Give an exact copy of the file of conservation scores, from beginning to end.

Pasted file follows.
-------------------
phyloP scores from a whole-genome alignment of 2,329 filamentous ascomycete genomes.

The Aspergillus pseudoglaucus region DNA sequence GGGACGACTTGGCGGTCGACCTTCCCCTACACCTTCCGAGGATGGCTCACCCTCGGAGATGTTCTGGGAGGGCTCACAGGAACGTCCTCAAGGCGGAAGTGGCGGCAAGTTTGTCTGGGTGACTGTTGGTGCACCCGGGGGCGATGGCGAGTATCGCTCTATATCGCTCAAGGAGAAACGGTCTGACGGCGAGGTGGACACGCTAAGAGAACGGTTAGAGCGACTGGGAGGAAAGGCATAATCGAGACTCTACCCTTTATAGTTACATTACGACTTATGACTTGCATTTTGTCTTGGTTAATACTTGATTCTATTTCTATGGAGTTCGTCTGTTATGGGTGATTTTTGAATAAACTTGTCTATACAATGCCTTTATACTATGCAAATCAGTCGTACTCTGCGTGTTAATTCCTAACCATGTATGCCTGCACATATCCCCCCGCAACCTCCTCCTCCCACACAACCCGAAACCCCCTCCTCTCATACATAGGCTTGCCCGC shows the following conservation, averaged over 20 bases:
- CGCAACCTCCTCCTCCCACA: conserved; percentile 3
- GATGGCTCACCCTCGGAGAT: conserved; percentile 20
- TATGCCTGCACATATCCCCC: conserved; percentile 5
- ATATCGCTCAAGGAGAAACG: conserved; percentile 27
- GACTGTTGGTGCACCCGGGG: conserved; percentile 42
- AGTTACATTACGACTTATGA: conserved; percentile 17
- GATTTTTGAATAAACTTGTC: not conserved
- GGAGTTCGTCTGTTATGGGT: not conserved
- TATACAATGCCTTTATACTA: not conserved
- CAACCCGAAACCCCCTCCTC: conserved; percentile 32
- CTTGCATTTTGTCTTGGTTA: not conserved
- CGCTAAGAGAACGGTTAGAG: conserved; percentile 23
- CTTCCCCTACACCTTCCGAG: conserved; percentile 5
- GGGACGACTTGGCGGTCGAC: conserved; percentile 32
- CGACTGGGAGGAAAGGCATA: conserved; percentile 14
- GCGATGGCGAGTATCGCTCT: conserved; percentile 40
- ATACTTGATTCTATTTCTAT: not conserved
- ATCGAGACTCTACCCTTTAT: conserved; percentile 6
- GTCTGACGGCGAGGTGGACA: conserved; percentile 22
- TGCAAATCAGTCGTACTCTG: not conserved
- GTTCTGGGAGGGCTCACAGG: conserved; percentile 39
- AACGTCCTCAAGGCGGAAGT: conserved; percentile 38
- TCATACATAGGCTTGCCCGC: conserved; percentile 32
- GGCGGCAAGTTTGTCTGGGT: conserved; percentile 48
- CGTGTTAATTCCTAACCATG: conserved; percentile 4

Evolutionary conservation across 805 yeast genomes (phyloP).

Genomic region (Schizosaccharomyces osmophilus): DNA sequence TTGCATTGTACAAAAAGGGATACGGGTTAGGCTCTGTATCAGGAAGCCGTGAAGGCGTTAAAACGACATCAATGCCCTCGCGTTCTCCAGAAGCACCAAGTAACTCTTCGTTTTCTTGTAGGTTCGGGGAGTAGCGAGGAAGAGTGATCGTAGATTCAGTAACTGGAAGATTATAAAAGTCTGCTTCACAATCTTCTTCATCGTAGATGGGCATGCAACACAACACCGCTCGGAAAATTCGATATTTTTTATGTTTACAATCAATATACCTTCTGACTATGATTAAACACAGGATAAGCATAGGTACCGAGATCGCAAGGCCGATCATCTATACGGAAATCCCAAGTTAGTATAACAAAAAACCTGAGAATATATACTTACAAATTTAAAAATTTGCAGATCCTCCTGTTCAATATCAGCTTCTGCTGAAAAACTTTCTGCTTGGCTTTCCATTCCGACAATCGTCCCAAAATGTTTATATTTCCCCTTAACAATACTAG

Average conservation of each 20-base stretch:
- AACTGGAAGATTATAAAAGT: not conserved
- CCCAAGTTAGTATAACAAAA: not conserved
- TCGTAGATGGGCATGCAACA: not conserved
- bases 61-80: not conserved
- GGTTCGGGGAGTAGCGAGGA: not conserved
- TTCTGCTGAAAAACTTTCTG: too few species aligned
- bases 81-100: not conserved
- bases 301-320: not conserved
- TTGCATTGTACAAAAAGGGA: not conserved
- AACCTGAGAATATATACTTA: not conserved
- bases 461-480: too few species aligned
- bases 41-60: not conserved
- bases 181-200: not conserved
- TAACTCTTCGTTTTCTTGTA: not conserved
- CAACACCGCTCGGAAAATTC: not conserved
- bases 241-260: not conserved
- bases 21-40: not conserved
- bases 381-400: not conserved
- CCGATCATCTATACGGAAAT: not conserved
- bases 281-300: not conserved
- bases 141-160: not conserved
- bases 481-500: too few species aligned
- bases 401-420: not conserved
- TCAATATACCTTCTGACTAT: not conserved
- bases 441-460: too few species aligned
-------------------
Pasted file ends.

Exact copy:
phyloP scores from a whole-genome alignment of 2,329 filamentous ascomycete genomes.

The Aspergillus pseudoglaucus region DNA sequence GGGACGACTTGGCGGTCGACCTTCCCCTACACCTTCCGAGGATGGCTCACCCTCGGAGATGTTCTGGGAGGGCTCACAGGAACGTCCTCAAGGCGGAAGTGGCGGCAAGTTTGTCTGGGTGACTGTTGGTGCACCCGGGGGCGATGGCGAGTATCGCTCTATATCGCTCAAGGAGAAACGGTCTGACGGCGAGGTGGACACGCTAAGAGAACGGTTAGAGCGACTGGGAGGAAAGGCATAATCGAGACTCTACCCTTTATAGTTACATTACGACTTATGACTTGCATTTTGTCTTGGTTAATACTTGATTCTATTTCTATGGAGTTCGTCTGTTATGGGTGATTTTTGAATAAACTTGTCTATACAATGCCTTTATACTATGCAAATCAGTCGTACTCTGCGTGTTAATTCCTAACCATGTATGCCTGCACATATCCCCCCGCAACCTCCTCCTCCCACACAACCCGAAACCCCCTCCTCTCATACATAGGCTTGCCCGC shows the following conservation, averaged over 20 bases:
- CGCAACCTCCTCCTCCCACA: conserved; percentile 3
- GATGGCTCACCCTCGGAGAT: conserved; percentile 20
- TATGCCTGCACATATCCCCC: conserved; percentile 5
- ATATCGCTCAAGGAGAAACG: conserved; percentile 27
- GACTGTTGGTGCACCCGGGG: conserved; percentile 42
- AGTTACATTACGACTTATGA: conserved; percentile 17
- GATTTTTGAATAAACTTGTC: not conserved
- GGAGTTCGTCTGTTATGGGT: not conserved
- TATACAATGCCTTTATACTA: not conserved
- CAACCCGAAACCCCCTCCTC: conserved; percentile 32
- CTTGCATTTTGTCTTGGTTA: not conserved
- CGCTAAGAGAACGGTTAGAG: conserved; percentile 23
- CTTCCCCTACACCTTCCGAG: conserved; percentile 5
- GGGACGACTTGGCGGTCGAC: conserved; percentile 32
- CGACTGGGAGGAAAGGCATA: conserved; percentile 14
- GCGATGGCGAGTATCGCTCT: conserved; percentile 40
- ATACTTGATTCTATTTCTAT: not conserved
- ATCGAGACTCTACCCTTTAT: conserved; percentile 6
- GTCTGACGGCGAGGTGGACA: conserved; percentile 22
- TGCAAATCAGTCGTACTCTG: not conserved
- GTTCTGGGAGGGCTCACAGG: conserved; percentile 39
- AACGTCCTCAAGGCGGAAGT: conserved; percentile 38
- TCATACATAGGCTTGCCCGC: conserved; percentile 32
- GGCGGCAAGTTTGTCTGGGT: conserved; percentile 48
- CGTGTTAATTCCTAACCATG: conserved; percentile 4

Evolutionary conservation across 805 yeast genomes (phyloP).

Genomic region (Schizosaccharomyces osmophilus): DNA sequence TTGCATTGTACAAAAAGGGATACGGGTTAGGCTCTGTATCAGGAAGCCGTGAAGGCGTTAAAACGACATCAATGCCCTCGCGTTCTCCAGAAGCACCAAGTAACTCTTCGTTTTCTTGTAGGTTCGGGGAGTAGCGAGGAAGAGTGATCGTAGATTCAGTAACTGGAAGATTATAAAAGTCTGCTTCACAATCTTCTTCATCGTAGATGGGCATGCAACACAACACCGCTCGGAAAATTCGATATTTTTTATGTTTACAATCAATATACCTTCTGACTATGATTAAACACAGGATAAGCATAGGTACCGAGATCGCAAGGCCGATCATCTATACGGAAATCCCAAGTTAGTATAACAAAAAACCTGAGAATATATACTTACAAATTTAAAAATTTGCAGATCCTCCTGTTCAATATCAGCTTCTGCTGAAAAACTTTCTGCTTGGCTTTCCATTCCGACAATCGTCCCAAAATGTTTATATTTCCCCTTAACAATACTAG

Average conservation of each 20-base stretch:
- AACTGGAAGATTATAAAAGT: not conserved
- CCCAAGTTAGTATAACAAAA: not conserved
- TCGTAGATGGGCATGCAACA: not conserved
- bases 61-80: not conserved
- GGTTCGGGGAGTAGCGAGGA: not conserved
- TTCTGCTGAAAAACTTTCTG: too few species aligned
- bases 81-100: not conserved
- bases 301-320: not conserved
- TTGCATTGTACAAAAAGGGA: not conserved
- AACCTGAGAATATATACTTA: not conserved
- bases 461-480: too few species aligned
- bases 41-60: not conserved
- bases 181-200: not conserved
- TAACTCTTCGTTTTCTTGTA: not conserved
- CAACACCGCTCGGAAAATTC: not conserved
- bases 241-260: not conserved
- bases 21-40: not conserved
- bases 381-400: not conserved
- CCGATCATCTATACGGAAAT: not conserved
- bases 281-300: not conserved
- bases 141-160: not conserved
- bases 481-500: too few species aligned
- bases 401-420: not conserved
- TCAATATACCTTCTGACTAT: not conserved
- bases 441-460: too few species aligned